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Small World

Sometimes my life feels rich and expansive. I am engaged in creative projects, I get to have fun, inspiring conversations with my friends, I’m making plans to travel someplace interesting, and I’m reading a book I can barely put down. Then, in a split second, something changes, and my focus has to narrow for a while. Most recently, it was the birth of nine puppies. It wasn’t a surprise, but they came a few days early, and it threw us off our schedule. And that’s my point. The extenuating circumstances are relative. One day, we’re spinning along with a broad view of the world around us, and the next, all of our energies are concentrated in one, tiny direction.

I’m sure this is all part of some grand lesson in learning resilience and flexibility, and as I get older I’m more and more aware of the need for these traits. Maybe we need more constant reminders that life really is in the details and that floating around carefree is just the occasional prize. Whatever the point, I’m realizing these days—between cleaning out the puppy bed and making sure someone is here to feed the mom every few hours—that self-care has to be intentional. But it’s hard to remember.

I think about this when I talk to my friends who are caring for ailing parents, or still managing teenagers, or facing an illness themselves. When our worlds get small and narrowly focused—for whatever reason—it’s easy to forget the importance of taking care of our precious selves. To do it, we have to pull back the microscope, take a deep breath and remember to ask our selves what we really need. Even if it’s a walk around the block, or a nap, or a few minutes with that book I set down three weeks ago right before these puppies were born.

Maybe we need more constant reminders that life really is in the details and that floating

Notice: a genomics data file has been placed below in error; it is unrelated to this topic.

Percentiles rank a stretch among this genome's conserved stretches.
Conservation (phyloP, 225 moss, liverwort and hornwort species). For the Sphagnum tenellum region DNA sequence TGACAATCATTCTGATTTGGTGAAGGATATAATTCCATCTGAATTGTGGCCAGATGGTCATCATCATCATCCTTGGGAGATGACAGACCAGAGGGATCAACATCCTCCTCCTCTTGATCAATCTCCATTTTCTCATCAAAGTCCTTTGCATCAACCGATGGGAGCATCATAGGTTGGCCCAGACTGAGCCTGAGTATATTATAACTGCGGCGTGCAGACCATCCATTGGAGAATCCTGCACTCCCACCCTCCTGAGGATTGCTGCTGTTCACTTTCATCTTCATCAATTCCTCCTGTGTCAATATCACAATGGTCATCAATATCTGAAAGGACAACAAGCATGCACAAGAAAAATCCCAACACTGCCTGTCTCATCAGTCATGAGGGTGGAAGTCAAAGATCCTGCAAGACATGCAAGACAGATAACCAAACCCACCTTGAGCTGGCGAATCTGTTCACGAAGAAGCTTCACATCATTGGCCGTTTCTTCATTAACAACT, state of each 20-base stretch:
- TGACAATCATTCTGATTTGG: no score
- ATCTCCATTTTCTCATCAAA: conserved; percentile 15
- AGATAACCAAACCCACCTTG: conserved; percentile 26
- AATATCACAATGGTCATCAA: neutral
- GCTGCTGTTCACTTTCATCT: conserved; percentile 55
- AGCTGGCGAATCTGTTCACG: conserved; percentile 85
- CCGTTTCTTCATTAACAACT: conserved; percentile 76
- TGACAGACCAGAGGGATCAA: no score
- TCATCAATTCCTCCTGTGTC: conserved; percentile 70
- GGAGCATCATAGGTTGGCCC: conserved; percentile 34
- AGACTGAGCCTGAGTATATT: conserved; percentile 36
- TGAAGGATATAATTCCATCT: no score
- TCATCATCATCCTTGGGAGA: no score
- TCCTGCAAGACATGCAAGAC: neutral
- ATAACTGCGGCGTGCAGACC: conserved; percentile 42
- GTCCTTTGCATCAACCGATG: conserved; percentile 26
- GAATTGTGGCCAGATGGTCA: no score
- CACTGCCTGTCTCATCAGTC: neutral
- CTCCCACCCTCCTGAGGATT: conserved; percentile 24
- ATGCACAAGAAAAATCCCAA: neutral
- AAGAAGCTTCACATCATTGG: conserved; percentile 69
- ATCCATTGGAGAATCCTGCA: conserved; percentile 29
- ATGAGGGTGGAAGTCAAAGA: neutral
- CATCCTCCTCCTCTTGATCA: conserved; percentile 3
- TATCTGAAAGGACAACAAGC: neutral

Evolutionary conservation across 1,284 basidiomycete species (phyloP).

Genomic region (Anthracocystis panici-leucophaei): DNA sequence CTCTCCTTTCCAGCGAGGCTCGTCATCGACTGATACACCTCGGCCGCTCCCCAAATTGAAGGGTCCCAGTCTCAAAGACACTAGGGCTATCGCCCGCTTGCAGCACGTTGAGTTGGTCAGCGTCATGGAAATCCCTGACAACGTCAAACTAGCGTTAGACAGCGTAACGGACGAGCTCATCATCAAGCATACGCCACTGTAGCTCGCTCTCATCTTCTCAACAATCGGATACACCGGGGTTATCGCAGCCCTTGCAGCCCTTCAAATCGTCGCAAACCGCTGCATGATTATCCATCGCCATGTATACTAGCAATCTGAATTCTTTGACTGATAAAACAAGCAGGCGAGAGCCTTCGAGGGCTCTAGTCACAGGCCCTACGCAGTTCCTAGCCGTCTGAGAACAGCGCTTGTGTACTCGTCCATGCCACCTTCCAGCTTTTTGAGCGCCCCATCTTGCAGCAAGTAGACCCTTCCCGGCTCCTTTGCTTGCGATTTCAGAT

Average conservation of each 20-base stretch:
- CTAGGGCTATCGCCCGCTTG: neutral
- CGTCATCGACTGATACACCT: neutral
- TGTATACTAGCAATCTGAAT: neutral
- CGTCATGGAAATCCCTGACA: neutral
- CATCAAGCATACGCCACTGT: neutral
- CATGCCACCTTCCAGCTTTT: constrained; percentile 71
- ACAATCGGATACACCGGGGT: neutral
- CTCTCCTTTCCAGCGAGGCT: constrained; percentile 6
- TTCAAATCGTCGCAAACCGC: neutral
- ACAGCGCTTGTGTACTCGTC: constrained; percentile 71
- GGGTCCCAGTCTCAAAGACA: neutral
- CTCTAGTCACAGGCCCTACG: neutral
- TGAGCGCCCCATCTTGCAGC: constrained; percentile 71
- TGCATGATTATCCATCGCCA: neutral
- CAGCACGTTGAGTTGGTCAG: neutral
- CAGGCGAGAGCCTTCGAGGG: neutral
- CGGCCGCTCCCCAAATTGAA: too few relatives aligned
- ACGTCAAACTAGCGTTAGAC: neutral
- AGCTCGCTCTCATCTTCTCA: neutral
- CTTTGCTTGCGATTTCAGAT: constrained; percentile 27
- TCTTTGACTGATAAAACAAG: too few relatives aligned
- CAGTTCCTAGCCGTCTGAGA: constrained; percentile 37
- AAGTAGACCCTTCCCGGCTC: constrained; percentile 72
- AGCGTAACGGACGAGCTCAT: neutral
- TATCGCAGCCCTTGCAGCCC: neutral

around carefree is just the occasional prize.

And I’m certainly not blaming my stress and anxiety on puppies. They are just a reminder of how quickly I can lose my equilibrium and how meaningful that balance really is to my well being. It also makes me realize how easy it is for me to put my state of mind into the hands of outside forces. During the lovely, lush days when life is easy and fun, I would say that I am good at taking care of myself, at finding stability when I need it, and at knowing what I need and when I need it. When my focus is narrowed for one reason or another? Not so much.

And it really does happen regularly. I’m keenly aware at the holidays, for example, of the growing sense of smallness attached to anxiety. Just after Thanksgiving, I might wander aimlessly through the holiday decorations section at Target, fantasizing about a lovely holiday. By the first week in December, I’ll toss around a few ideas for outside lights amid projects at work and remembering to exercise. By the week before Christmas, I have every spare moment scheduled for either a holiday event, Christmas shopping, baking, or wrapping. Big, fun life to tiny stress ball in less than a month.

This couple of weeks of puppies have been a great lesson, and a perfect metaphor. As adorable as they are, the change in schedule, the anxiety associated with their early birth, and the chaos in my living room has thrown me for a loop. I am a person for whom order and routine are a mantra. But I also get the ridiculousness of that given how few things in our lives we actually do control.

It certainly isn’t the first time I’ve considered this, but I’m reminded that I might feel a whole lot more substantial in the face of change and chaos if I spent more time in meditation or some other method of grounding. I see this week, as I race from puppy poo, to 16 loads of wash filled with dog blankets, to making extra food for the mom, that having practiced a way to keep myself a bit more centered would have helped. It’s also a reminder that the lessons never end. And that, I think, is good.

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